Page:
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The most important bird news from early July

Bird news: California Scrub-Jay, formerly Western Scrub-Jay, in Portland, Oregon.
California Scrub-Jay, formerly Western Scrub-Jay, at Waterfront Park in Portland, Oregon, November 2005 (Wikimedia Commons).

Here’s a roundup of the latest bird news. In chronological order below are the 10 most important stories that we followed over the past two weeks. Follow us on Twitter.

1. Checklist changes: The American Ornithologists’ Union released the 57th Supplement to its authoritative checklist of North American birds. The AOU split Western Scrub-Jay into California Scrub-Jay and Woodhouse’s Scrub-Jay, reshuffled the 21 orders between Galliformes (chicken-like birds) and Trogoniformes (trogons), and made other changes. July 7

2. Firsts for Britain, Scotland: Little Gull, the world’s smallest species of gull, nested in Scotland for the first time last month. Then, for the first time in Britain, the eggs hatched successfully. Observers spotted at least two chicks. July 6

3. North America’s ostrich: Researchers said that a 50-million-year-old fossil specimen represents a previously unknown relative of the modern-day ostrich. The fossil was found over a decade ago in a former lakebed in Wyoming. One researcher called the specimen a “keystone” that might help interpret much of the fossil record of birds that once lived in North America. July 5

Bird news: Red-legged Honeycreeper in Costa Rica.
Red-legged Honeycreeper in Costa Rica by christian sanchez arce.

4. Setback for endangered sandpiper: According to the Wildfowl and Wetland Trust, a pair of Spoon-billed Sandpipers that had been bred in captivity in Gloucestershire, in South West England, died after less than 60 hours of life. July 5

5. Added to ABA Checklist: The ABA Checklist Committee added Red-legged Honeycreeper to the ABA Checklist. The decision was based on a juvenile photographed at Estero Llano Grande State Park, Texas, in late November 2014. The addition brought the number of species on the ABA Checklist to 991. July 2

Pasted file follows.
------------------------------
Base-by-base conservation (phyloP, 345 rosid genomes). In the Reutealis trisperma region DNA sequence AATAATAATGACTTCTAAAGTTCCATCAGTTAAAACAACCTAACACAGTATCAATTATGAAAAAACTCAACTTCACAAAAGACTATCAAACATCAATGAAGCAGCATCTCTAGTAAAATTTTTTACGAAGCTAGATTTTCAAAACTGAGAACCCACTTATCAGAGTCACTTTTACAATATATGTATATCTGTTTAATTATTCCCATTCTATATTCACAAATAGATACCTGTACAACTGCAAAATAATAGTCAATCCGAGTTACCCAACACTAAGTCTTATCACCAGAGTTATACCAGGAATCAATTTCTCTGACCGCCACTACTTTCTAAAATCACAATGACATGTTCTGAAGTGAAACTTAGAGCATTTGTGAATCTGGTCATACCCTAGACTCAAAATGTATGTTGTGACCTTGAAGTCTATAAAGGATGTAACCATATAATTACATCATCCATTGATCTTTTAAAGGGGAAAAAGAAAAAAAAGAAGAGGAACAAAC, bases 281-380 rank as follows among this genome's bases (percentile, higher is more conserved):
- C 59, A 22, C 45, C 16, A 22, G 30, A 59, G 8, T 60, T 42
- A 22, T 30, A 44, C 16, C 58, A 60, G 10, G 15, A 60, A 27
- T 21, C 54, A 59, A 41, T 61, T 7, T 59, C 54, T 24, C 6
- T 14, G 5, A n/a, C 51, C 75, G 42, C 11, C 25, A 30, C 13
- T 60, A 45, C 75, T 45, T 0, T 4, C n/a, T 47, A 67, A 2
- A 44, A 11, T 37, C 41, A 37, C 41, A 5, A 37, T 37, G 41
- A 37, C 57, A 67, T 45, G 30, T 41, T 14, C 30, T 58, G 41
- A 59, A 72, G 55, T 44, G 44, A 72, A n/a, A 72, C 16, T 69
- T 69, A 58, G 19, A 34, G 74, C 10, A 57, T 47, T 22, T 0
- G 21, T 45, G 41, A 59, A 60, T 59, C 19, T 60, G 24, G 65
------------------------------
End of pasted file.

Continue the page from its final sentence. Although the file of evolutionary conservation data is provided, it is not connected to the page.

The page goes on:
6. Eagles in Virginia: Surveyors with the Center for Conservation Biology announced that they had counted 1,070 pairs of Bald Eagles, a record, in Virginia this year. The commonwealth’s population had been as low as 20 pairs as recently as 1970. July 1

Seven festive photographs of Bald Eagle.

7. Why frigatebirds are amazing: Researchers working with Great Frigatebirds on a tiny atoll between Mozambique and the island of Madagascar published data indicating that adult frigatebirds can stay on the wing continuously for as long as 48 days, and that juveniles make nonstop flights lasting up to 2.1 months. June 30

8. The hunt continues: The Supreme Court of Pakistan struck down a law that had imposed a permanent ban on the hunting of Houbara Bustards. Wealthy Arab princes hunt the birds for sport and because the meat is considered an aphrodisiac. June 29

9. Wings in amber: Two wings from birds that lived alongside the dinosaurs were found preserved in amber from Myanmar. Said a researcher: “The individual feathers show every filament and whisker, whether they are flight feathers or down feathers, and there are even traces of color — spots and stripes.” It’s thought that the birds became trapped in sticky sap in a tropical forest 99 million years ago. June 28

10. Grasslands preserved: The Nature Conservancy secured a conservation easement on 15,959 acres of land north of Glasgow, Montana. The easement will contribute toward the conservation of one of the most intact grasslands on the continent. June 20

The most important bird news from late June.

Bird news from early June: 10 important stories.

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